Let's try a little experiment.
Wives, the next time your husband is camped in front of the boob tube with a death lock on the remote control, snatch it away and ditch it in the dirty clothes.
Then stand back and watch the fun begin.
That's precisely what Linda Hopkins of Kansas City, a bookkeeper, did to her husband, Jack.
"I wanted to teach the little stinker a lesson," she says in a na-na-na-na-na voice. "He's always got that controller with him. It's like he'd had it surgically attached to his arm."
Let's just say Jack didn't appreciate Linda's experiment.
"He went nuts," she says. "Tore the house apart. It was pathetic. He's a remote-control junkie. I think most men are."
Researchers agree. Several studies conducted by A. C. Nielsen ratings company on TV viewing behavior conclude that men in general -- and young men in particular -- covet remote controls far more than women. They also find that men are much more inclined than women to scan through stations quickly. In today's vernacular, it's called "channel surfing."
It drives Ms. Hopkins nuts.
"When he's home, it's like bink-bink-bink," Ms. Hopkins says. "An arm here, a car fender there. I can't even catch my breath, he goes so fast. And when he comes home from work, it's even worse. I'll be watching a movie, and he'll come home and the first thing he'll do -- before he sits down, before he talks to me or smiles or kisses me hello -- the first thing he does is grab the TV remote from me.
"He doesn't even know he's doing it. It's just that men have this remote-control power and dominance thing. It's like they're the king of their castle, and this is their royal scepter."
Ellie Matthews, a homemaker, went so far last year as to throw her husband's TV remote control in the trash.
"I got sick of him changing the channels," she says. "So I pitched it. I finally went and got it, though. He was just so worried about it."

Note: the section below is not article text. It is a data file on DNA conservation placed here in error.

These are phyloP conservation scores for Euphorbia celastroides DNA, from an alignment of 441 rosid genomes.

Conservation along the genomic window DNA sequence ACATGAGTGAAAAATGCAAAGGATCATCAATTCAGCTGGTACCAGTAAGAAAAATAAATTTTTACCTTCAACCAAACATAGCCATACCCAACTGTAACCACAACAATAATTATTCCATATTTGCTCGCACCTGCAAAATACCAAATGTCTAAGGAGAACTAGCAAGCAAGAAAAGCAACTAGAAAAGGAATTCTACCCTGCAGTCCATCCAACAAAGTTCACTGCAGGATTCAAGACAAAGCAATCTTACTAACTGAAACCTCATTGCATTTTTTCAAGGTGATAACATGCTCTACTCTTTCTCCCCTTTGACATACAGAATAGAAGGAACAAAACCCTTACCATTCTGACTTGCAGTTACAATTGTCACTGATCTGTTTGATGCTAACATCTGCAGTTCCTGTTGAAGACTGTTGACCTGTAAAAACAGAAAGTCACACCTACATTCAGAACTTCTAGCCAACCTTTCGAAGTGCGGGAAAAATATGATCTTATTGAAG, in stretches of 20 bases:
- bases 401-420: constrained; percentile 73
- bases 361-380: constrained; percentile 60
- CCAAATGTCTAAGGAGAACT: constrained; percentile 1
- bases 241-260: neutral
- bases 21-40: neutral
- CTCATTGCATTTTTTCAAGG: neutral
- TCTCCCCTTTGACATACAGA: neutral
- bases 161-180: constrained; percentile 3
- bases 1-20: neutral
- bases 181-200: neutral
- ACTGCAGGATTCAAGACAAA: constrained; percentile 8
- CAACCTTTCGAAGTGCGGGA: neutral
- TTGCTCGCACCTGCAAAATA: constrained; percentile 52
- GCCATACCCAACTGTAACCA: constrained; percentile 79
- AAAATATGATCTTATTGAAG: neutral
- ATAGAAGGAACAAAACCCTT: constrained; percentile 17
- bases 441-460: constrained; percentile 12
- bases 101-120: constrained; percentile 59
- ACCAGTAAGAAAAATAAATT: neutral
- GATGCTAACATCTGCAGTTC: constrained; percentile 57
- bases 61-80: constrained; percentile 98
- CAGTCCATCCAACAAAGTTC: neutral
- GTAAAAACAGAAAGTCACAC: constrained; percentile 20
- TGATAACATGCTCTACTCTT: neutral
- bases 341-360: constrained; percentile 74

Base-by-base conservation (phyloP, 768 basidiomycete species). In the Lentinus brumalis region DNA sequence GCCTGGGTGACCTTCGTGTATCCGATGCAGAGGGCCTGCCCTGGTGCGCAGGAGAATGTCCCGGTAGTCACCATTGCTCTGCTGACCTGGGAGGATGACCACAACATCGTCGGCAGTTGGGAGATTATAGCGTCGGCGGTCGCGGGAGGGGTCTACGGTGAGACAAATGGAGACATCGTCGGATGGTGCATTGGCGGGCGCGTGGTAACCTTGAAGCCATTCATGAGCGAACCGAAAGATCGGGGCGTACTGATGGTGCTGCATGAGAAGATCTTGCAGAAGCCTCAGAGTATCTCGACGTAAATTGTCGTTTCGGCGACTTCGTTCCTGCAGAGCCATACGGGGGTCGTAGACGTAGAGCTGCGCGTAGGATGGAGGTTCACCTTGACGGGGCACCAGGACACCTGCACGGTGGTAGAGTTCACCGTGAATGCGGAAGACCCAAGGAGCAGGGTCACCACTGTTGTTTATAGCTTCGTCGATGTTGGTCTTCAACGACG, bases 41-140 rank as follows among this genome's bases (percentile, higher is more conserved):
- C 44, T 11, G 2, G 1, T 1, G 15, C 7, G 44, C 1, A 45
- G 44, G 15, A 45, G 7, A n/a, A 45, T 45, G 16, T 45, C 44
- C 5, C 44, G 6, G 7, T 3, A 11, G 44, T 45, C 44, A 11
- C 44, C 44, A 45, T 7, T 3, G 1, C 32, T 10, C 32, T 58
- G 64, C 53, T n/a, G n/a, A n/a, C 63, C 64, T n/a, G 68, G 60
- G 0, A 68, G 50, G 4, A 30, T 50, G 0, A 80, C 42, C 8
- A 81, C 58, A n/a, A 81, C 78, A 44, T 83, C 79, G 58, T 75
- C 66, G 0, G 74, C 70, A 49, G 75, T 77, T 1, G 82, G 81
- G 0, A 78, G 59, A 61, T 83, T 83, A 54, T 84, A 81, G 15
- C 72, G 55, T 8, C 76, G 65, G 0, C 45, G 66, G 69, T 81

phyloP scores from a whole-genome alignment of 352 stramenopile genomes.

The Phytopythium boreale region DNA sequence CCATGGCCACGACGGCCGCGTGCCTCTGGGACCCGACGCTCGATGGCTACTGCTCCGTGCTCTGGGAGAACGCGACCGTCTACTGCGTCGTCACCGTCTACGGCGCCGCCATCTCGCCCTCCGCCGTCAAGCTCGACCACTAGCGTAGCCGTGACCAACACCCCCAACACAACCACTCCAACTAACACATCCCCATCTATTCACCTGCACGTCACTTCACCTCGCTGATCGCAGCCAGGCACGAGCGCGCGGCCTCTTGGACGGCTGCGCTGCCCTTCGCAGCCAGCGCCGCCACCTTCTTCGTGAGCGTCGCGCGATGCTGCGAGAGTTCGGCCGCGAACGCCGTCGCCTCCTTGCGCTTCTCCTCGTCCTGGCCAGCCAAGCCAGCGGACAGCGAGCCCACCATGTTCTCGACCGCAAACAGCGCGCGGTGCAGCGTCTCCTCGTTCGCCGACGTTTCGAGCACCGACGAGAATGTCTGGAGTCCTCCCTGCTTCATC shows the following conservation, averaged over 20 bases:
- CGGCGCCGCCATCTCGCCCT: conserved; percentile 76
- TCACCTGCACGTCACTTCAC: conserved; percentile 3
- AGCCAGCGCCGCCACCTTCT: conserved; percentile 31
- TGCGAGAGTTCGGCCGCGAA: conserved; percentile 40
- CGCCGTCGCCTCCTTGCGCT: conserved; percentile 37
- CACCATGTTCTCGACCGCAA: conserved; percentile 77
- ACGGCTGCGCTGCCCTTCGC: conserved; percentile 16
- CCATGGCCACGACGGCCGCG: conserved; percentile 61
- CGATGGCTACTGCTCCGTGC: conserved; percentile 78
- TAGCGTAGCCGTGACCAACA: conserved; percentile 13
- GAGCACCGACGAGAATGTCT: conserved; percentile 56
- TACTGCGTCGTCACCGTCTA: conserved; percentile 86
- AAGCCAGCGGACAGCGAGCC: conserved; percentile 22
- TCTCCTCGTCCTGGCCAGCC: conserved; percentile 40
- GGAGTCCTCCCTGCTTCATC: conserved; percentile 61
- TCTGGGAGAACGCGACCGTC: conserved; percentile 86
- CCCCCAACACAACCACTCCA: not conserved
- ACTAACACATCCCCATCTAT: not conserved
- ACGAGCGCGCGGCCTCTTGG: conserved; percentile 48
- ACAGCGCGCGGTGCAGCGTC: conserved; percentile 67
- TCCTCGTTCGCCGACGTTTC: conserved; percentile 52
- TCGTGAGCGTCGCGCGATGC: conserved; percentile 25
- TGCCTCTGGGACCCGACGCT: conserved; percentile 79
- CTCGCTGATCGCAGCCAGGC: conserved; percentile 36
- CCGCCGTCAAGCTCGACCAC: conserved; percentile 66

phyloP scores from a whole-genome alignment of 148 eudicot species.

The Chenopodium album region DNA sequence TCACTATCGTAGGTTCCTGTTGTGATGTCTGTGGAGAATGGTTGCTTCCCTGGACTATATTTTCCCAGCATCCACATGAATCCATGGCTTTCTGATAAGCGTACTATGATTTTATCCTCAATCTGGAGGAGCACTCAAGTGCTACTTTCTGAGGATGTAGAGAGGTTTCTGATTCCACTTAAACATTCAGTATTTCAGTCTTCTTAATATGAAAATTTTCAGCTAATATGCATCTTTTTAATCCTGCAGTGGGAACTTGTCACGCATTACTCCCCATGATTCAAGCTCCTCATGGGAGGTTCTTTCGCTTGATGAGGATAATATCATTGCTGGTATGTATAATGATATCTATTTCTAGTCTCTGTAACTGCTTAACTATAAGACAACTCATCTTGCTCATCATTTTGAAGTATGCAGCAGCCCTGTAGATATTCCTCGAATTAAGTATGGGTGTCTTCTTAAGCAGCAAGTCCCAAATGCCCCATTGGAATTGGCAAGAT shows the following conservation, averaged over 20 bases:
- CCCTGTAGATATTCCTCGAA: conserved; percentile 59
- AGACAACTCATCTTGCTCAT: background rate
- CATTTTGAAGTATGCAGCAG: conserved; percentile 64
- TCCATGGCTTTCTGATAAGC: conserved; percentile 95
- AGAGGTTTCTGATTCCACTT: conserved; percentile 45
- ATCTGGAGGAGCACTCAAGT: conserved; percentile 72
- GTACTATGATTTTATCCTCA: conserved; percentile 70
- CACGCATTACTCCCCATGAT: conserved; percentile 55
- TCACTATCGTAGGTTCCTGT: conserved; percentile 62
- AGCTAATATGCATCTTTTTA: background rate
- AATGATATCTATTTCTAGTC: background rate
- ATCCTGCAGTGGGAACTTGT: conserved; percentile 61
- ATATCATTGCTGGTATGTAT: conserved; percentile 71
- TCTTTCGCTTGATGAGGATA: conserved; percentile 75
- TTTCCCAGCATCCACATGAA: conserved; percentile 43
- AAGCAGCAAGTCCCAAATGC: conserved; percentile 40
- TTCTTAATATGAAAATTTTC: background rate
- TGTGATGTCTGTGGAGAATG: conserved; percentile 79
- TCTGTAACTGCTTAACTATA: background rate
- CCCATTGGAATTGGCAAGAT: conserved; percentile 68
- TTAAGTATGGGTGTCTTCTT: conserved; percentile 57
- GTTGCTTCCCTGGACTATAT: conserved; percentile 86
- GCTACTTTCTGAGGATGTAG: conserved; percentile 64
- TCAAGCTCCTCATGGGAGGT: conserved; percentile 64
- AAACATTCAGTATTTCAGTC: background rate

It's not that women don't channel surf. It's just that men do it so much more. And if you think it's bad now, just wait a few years, when cable technology will offer as many as 500 channels.
Why do men hog the remote control and surf through the channels?
Ask Robert Bellamy, associate professor of communication at Duquesne University in Pittsburgh. He's the co-editor of "The Remote Control, and the New Age of Television," due out in October.
"That's hard to say," he says. "Research suggests that men tend to want different types of information. Short bursts. Fast. Quick. Women are more analytical and want to watch one program a longer time. That would suggest in some ways that women are more depth-oriented and men are flightier. They want to control the remote because they need more instant gratification."
Jack Hopkins has a simpler explanation. "It's like when I'm driving a car," he says. "If Linda's in the car, I always drive. It's the same with the TV set. I want to drive."
Psychologists say the remote control is viewed as a tool of power. The fact that men are considered more active and women more passive makes it logical that men would want to dominate the family television.
And dominate they do. Robin Mitchell complained that the remote control turned her husband from a sweet, caring guy into a TV "ogre."
"I look in the TV listings and tell him what's on," she says. "He doesn't want to know what's on. He wants to flip himself silly."
But a recent night in the Mitchell home suggested there may be some hope for men after all.
At 6:53 p.m. Bradley Mitchell, a 26-year-old insurance salesman, arrived home from work. By 6:55 p.m. he had greeted Robin, poured a Heineken and plucked the remote control from between the cushions of the couch.
He pushed the power button and the 27-inch Sony flickered blue in the suburban darkness. As the picture came into focus, he began flipping.
In several minutes he had watched split-second snippets of at least 40 dramas, sitcoms, commercials, news broadcasts, sporting events and movies.
After 20 minutes of flipping, he did something he said his wife had been bugging him to do more often. He aimed the remote control device at the television like Dirty Harry asking a bad guy to make his day.
Then he turned it off.
"There's nothing on anyway," he says.
Robin Mitchell smacked her forehead with her open palm.
"Call the hospital," she says with mock concern. "Honey, are you OK?"